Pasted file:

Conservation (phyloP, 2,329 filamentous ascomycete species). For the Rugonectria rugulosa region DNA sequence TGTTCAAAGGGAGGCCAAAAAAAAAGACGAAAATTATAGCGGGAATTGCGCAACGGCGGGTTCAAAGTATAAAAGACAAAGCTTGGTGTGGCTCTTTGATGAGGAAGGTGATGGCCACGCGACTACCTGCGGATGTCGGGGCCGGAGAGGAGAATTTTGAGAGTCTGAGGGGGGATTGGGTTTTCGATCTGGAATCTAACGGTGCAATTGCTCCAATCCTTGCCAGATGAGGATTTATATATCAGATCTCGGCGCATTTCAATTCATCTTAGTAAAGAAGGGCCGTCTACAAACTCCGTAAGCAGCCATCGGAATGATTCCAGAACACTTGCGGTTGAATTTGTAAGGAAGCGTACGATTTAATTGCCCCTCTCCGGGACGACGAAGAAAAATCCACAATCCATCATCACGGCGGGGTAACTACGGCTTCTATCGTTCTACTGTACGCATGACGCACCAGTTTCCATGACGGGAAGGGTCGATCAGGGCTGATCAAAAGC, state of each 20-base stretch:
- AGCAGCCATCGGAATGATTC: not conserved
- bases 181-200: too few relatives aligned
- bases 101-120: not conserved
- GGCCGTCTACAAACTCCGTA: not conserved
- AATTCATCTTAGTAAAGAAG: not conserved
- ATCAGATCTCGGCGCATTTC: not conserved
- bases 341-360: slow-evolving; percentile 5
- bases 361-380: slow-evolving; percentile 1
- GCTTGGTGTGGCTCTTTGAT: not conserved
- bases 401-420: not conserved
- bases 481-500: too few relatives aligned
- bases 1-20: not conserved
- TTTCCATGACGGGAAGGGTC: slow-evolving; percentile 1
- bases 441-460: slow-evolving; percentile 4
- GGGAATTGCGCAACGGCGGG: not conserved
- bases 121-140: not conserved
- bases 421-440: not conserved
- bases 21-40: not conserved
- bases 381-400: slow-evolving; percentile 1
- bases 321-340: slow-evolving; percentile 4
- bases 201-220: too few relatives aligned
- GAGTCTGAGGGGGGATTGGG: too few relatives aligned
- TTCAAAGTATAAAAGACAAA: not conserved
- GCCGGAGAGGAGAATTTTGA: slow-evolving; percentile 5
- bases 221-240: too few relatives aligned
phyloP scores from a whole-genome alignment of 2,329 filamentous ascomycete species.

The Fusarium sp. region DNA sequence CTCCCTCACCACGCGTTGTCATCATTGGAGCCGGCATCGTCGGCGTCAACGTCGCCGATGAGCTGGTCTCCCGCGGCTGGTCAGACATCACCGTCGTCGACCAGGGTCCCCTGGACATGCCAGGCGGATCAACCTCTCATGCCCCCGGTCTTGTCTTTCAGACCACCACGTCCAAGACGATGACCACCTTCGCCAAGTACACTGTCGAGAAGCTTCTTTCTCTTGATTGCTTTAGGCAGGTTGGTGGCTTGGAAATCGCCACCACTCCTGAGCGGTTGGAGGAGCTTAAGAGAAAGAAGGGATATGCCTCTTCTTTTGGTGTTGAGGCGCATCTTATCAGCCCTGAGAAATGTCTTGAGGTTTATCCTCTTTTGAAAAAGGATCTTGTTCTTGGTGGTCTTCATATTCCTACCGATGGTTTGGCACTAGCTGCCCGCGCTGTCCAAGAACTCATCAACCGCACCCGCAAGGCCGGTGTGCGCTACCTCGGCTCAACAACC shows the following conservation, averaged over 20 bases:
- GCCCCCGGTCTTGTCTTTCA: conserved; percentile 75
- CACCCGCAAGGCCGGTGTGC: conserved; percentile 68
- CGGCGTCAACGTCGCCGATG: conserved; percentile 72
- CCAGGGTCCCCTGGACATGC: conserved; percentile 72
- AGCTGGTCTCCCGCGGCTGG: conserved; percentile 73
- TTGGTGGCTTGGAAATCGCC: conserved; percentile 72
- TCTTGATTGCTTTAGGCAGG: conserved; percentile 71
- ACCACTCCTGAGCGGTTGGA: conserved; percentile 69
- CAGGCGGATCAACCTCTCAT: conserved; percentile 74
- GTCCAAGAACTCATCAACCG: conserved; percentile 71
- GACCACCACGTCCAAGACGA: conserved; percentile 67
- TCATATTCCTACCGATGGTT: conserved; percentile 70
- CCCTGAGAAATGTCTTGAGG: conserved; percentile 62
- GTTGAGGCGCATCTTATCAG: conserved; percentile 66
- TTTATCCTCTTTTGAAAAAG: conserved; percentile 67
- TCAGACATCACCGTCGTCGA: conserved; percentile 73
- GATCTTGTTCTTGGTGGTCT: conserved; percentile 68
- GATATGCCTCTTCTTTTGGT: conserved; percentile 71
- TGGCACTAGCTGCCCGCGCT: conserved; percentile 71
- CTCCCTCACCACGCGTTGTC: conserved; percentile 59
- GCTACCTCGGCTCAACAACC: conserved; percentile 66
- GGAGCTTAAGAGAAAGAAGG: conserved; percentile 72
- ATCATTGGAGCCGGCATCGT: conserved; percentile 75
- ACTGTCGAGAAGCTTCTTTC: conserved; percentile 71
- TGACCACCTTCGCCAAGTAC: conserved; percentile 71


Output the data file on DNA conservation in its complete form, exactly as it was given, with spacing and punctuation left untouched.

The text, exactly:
Conservation (phyloP, 2,329 filamentous ascomycete species). For the Rugonectria rugulosa region DNA sequence TGTTCAAAGGGAGGCCAAAAAAAAAGACGAAAATTATAGCGGGAATTGCGCAACGGCGGGTTCAAAGTATAAAAGACAAAGCTTGGTGTGGCTCTTTGATGAGGAAGGTGATGGCCACGCGACTACCTGCGGATGTCGGGGCCGGAGAGGAGAATTTTGAGAGTCTGAGGGGGGATTGGGTTTTCGATCTGGAATCTAACGGTGCAATTGCTCCAATCCTTGCCAGATGAGGATTTATATATCAGATCTCGGCGCATTTCAATTCATCTTAGTAAAGAAGGGCCGTCTACAAACTCCGTAAGCAGCCATCGGAATGATTCCAGAACACTTGCGGTTGAATTTGTAAGGAAGCGTACGATTTAATTGCCCCTCTCCGGGACGACGAAGAAAAATCCACAATCCATCATCACGGCGGGGTAACTACGGCTTCTATCGTTCTACTGTACGCATGACGCACCAGTTTCCATGACGGGAAGGGTCGATCAGGGCTGATCAAAAGC, state of each 20-base stretch:
- AGCAGCCATCGGAATGATTC: not conserved
- bases 181-200: too few relatives aligned
- bases 101-120: not conserved
- GGCCGTCTACAAACTCCGTA: not conserved
- AATTCATCTTAGTAAAGAAG: not conserved
- ATCAGATCTCGGCGCATTTC: not conserved
- bases 341-360: slow-evolving; percentile 5
- bases 361-380: slow-evolving; percentile 1
- GCTTGGTGTGGCTCTTTGAT: not conserved
- bases 401-420: not conserved
- bases 481-500: too few relatives aligned
- bases 1-20: not conserved
- TTTCCATGACGGGAAGGGTC: slow-evolving; percentile 1
- bases 441-460: slow-evolving; percentile 4
- GGGAATTGCGCAACGGCGGG: not conserved
- bases 121-140: not conserved
- bases 421-440: not conserved
- bases 21-40: not conserved
- bases 381-400: slow-evolving; percentile 1
- bases 321-340: slow-evolving; percentile 4
- bases 201-220: too few relatives aligned
- GAGTCTGAGGGGGGATTGGG: too few relatives aligned
- TTCAAAGTATAAAAGACAAA: not conserved
- GCCGGAGAGGAGAATTTTGA: slow-evolving; percentile 5
- bases 221-240: too few relatives aligned
phyloP scores from a whole-genome alignment of 2,329 filamentous ascomycete species.

The Fusarium sp. region DNA sequence CTCCCTCACCACGCGTTGTCATCATTGGAGCCGGCATCGTCGGCGTCAACGTCGCCGATGAGCTGGTCTCCCGCGGCTGGTCAGACATCACCGTCGTCGACCAGGGTCCCCTGGACATGCCAGGCGGATCAACCTCTCATGCCCCCGGTCTTGTCTTTCAGACCACCACGTCCAAGACGATGACCACCTTCGCCAAGTACACTGTCGAGAAGCTTCTTTCTCTTGATTGCTTTAGGCAGGTTGGTGGCTTGGAAATCGCCACCACTCCTGAGCGGTTGGAGGAGCTTAAGAGAAAGAAGGGATATGCCTCTTCTTTTGGTGTTGAGGCGCATCTTATCAGCCCTGAGAAATGTCTTGAGGTTTATCCTCTTTTGAAAAAGGATCTTGTTCTTGGTGGTCTTCATATTCCTACCGATGGTTTGGCACTAGCTGCCCGCGCTGTCCAAGAACTCATCAACCGCACCCGCAAGGCCGGTGTGCGCTACCTCGGCTCAACAACC shows the following conservation, averaged over 20 bases:
- GCCCCCGGTCTTGTCTTTCA: conserved; percentile 75
- CACCCGCAAGGCCGGTGTGC: conserved; percentile 68
- CGGCGTCAACGTCGCCGATG: conserved; percentile 72
- CCAGGGTCCCCTGGACATGC: conserved; percentile 72
- AGCTGGTCTCCCGCGGCTGG: conserved; percentile 73
- TTGGTGGCTTGGAAATCGCC: conserved; percentile 72
- TCTTGATTGCTTTAGGCAGG: conserved; percentile 71
- ACCACTCCTGAGCGGTTGGA: conserved; percentile 69
- CAGGCGGATCAACCTCTCAT: conserved; percentile 74
- GTCCAAGAACTCATCAACCG: conserved; percentile 71
- GACCACCACGTCCAAGACGA: conserved; percentile 67
- TCATATTCCTACCGATGGTT: conserved; percentile 70
- CCCTGAGAAATGTCTTGAGG: conserved; percentile 62
- GTTGAGGCGCATCTTATCAG: conserved; percentile 66
- TTTATCCTCTTTTGAAAAAG: conserved; percentile 67
- TCAGACATCACCGTCGTCGA: conserved; percentile 73
- GATCTTGTTCTTGGTGGTCT: conserved; percentile 68
- GATATGCCTCTTCTTTTGGT: conserved; percentile 71
- TGGCACTAGCTGCCCGCGCT: conserved; percentile 71
- CTCCCTCACCACGCGTTGTC: conserved; percentile 59
- GCTACCTCGGCTCAACAACC: conserved; percentile 66
- GGAGCTTAAGAGAAAGAAGG: conserved; percentile 72
- ATCATTGGAGCCGGCATCGT: conserved; percentile 75
- ACTGTCGAGAAGCTTCTTTC: conserved; percentile 71
- TGACCACCTTCGCCAAGTAC: conserved; percentile 71